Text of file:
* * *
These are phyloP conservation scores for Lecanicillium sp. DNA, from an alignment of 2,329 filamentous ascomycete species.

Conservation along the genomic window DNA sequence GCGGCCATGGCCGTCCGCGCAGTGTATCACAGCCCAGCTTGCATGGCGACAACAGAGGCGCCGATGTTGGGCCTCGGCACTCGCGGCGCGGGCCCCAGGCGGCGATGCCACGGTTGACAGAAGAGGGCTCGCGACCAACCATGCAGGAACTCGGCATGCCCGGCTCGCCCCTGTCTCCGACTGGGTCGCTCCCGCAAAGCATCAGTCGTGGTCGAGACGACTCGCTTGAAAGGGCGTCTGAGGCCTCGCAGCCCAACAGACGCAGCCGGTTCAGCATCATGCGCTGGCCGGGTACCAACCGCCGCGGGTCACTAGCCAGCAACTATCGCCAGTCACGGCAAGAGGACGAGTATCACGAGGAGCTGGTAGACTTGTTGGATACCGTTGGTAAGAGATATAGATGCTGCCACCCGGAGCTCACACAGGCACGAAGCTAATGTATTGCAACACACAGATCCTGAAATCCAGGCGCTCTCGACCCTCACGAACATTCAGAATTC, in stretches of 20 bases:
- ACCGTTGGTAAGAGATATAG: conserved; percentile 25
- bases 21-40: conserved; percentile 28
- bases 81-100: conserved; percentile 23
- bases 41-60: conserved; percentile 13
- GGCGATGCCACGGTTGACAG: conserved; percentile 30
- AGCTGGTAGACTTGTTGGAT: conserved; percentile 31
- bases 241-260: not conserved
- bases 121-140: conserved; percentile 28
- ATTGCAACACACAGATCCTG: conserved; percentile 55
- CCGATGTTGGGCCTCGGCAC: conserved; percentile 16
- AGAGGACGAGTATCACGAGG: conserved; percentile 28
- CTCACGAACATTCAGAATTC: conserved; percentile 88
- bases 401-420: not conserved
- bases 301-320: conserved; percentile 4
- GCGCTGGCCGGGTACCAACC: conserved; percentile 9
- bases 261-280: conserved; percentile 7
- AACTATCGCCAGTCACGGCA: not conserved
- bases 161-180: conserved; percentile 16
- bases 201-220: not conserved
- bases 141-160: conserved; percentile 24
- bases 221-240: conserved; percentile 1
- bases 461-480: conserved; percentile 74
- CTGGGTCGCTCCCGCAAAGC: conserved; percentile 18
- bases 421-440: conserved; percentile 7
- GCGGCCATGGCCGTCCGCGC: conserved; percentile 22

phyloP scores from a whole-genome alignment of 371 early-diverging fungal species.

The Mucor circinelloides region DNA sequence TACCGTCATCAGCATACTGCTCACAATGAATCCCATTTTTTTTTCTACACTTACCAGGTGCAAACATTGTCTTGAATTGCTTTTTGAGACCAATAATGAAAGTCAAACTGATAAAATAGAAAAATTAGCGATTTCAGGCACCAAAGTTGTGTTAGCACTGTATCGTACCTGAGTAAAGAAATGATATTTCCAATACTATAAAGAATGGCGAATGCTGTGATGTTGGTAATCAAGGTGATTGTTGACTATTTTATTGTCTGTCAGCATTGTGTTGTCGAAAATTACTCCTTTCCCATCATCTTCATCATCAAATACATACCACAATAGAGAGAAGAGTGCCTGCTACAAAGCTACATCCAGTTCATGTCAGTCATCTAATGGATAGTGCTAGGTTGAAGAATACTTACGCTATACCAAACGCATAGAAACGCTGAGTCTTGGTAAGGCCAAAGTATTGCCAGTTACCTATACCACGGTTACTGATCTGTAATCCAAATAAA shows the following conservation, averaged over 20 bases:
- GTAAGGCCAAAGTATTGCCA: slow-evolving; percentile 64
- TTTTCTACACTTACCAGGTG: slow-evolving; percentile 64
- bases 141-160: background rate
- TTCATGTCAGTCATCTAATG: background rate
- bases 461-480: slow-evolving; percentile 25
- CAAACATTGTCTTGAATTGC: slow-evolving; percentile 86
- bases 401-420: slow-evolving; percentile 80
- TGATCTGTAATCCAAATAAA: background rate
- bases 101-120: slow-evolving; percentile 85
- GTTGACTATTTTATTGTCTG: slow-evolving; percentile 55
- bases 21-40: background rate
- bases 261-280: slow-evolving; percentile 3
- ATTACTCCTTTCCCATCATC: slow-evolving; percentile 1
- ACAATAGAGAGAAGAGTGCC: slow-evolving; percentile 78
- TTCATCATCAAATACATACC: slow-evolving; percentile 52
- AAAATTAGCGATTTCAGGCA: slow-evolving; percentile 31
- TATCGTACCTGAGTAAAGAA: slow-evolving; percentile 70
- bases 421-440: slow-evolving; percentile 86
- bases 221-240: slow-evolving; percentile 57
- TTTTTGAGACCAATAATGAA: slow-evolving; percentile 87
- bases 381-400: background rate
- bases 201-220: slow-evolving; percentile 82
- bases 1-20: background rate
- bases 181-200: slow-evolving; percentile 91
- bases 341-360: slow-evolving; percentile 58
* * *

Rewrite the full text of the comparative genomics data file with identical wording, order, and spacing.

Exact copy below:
These are phyloP conservation scores for Lecanicillium sp. DNA, from an alignment of 2,329 filamentous ascomycete species.

Conservation along the genomic window DNA sequence GCGGCCATGGCCGTCCGCGCAGTGTATCACAGCCCAGCTTGCATGGCGACAACAGAGGCGCCGATGTTGGGCCTCGGCACTCGCGGCGCGGGCCCCAGGCGGCGATGCCACGGTTGACAGAAGAGGGCTCGCGACCAACCATGCAGGAACTCGGCATGCCCGGCTCGCCCCTGTCTCCGACTGGGTCGCTCCCGCAAAGCATCAGTCGTGGTCGAGACGACTCGCTTGAAAGGGCGTCTGAGGCCTCGCAGCCCAACAGACGCAGCCGGTTCAGCATCATGCGCTGGCCGGGTACCAACCGCCGCGGGTCACTAGCCAGCAACTATCGCCAGTCACGGCAAGAGGACGAGTATCACGAGGAGCTGGTAGACTTGTTGGATACCGTTGGTAAGAGATATAGATGCTGCCACCCGGAGCTCACACAGGCACGAAGCTAATGTATTGCAACACACAGATCCTGAAATCCAGGCGCTCTCGACCCTCACGAACATTCAGAATTC, in stretches of 20 bases:
- ACCGTTGGTAAGAGATATAG: conserved; percentile 25
- bases 21-40: conserved; percentile 28
- bases 81-100: conserved; percentile 23
- bases 41-60: conserved; percentile 13
- GGCGATGCCACGGTTGACAG: conserved; percentile 30
- AGCTGGTAGACTTGTTGGAT: conserved; percentile 31
- bases 241-260: not conserved
- bases 121-140: conserved; percentile 28
- ATTGCAACACACAGATCCTG: conserved; percentile 55
- CCGATGTTGGGCCTCGGCAC: conserved; percentile 16
- AGAGGACGAGTATCACGAGG: conserved; percentile 28
- CTCACGAACATTCAGAATTC: conserved; percentile 88
- bases 401-420: not conserved
- bases 301-320: conserved; percentile 4
- GCGCTGGCCGGGTACCAACC: conserved; percentile 9
- bases 261-280: conserved; percentile 7
- AACTATCGCCAGTCACGGCA: not conserved
- bases 161-180: conserved; percentile 16
- bases 201-220: not conserved
- bases 141-160: conserved; percentile 24
- bases 221-240: conserved; percentile 1
- bases 461-480: conserved; percentile 74
- CTGGGTCGCTCCCGCAAAGC: conserved; percentile 18
- bases 421-440: conserved; percentile 7
- GCGGCCATGGCCGTCCGCGC: conserved; percentile 22

phyloP scores from a whole-genome alignment of 371 early-diverging fungal species.

The Mucor circinelloides region DNA sequence TACCGTCATCAGCATACTGCTCACAATGAATCCCATTTTTTTTTCTACACTTACCAGGTGCAAACATTGTCTTGAATTGCTTTTTGAGACCAATAATGAAAGTCAAACTGATAAAATAGAAAAATTAGCGATTTCAGGCACCAAAGTTGTGTTAGCACTGTATCGTACCTGAGTAAAGAAATGATATTTCCAATACTATAAAGAATGGCGAATGCTGTGATGTTGGTAATCAAGGTGATTGTTGACTATTTTATTGTCTGTCAGCATTGTGTTGTCGAAAATTACTCCTTTCCCATCATCTTCATCATCAAATACATACCACAATAGAGAGAAGAGTGCCTGCTACAAAGCTACATCCAGTTCATGTCAGTCATCTAATGGATAGTGCTAGGTTGAAGAATACTTACGCTATACCAAACGCATAGAAACGCTGAGTCTTGGTAAGGCCAAAGTATTGCCAGTTACCTATACCACGGTTACTGATCTGTAATCCAAATAAA shows the following conservation, averaged over 20 bases:
- GTAAGGCCAAAGTATTGCCA: slow-evolving; percentile 64
- TTTTCTACACTTACCAGGTG: slow-evolving; percentile 64
- bases 141-160: background rate
- TTCATGTCAGTCATCTAATG: background rate
- bases 461-480: slow-evolving; percentile 25
- CAAACATTGTCTTGAATTGC: slow-evolving; percentile 86
- bases 401-420: slow-evolving; percentile 80
- TGATCTGTAATCCAAATAAA: background rate
- bases 101-120: slow-evolving; percentile 85
- GTTGACTATTTTATTGTCTG: slow-evolving; percentile 55
- bases 21-40: background rate
- bases 261-280: slow-evolving; percentile 3
- ATTACTCCTTTCCCATCATC: slow-evolving; percentile 1
- ACAATAGAGAGAAGAGTGCC: slow-evolving; percentile 78
- TTCATCATCAAATACATACC: slow-evolving; percentile 52
- AAAATTAGCGATTTCAGGCA: slow-evolving; percentile 31
- TATCGTACCTGAGTAAAGAA: slow-evolving; percentile 70
- bases 421-440: slow-evolving; percentile 86
- bases 221-240: slow-evolving; percentile 57
- TTTTTGAGACCAATAATGAA: slow-evolving; percentile 87
- bases 381-400: background rate
- bases 201-220: slow-evolving; percentile 82
- bases 1-20: background rate
- bases 181-200: slow-evolving; percentile 91
- bases 341-360: slow-evolving; percentile 58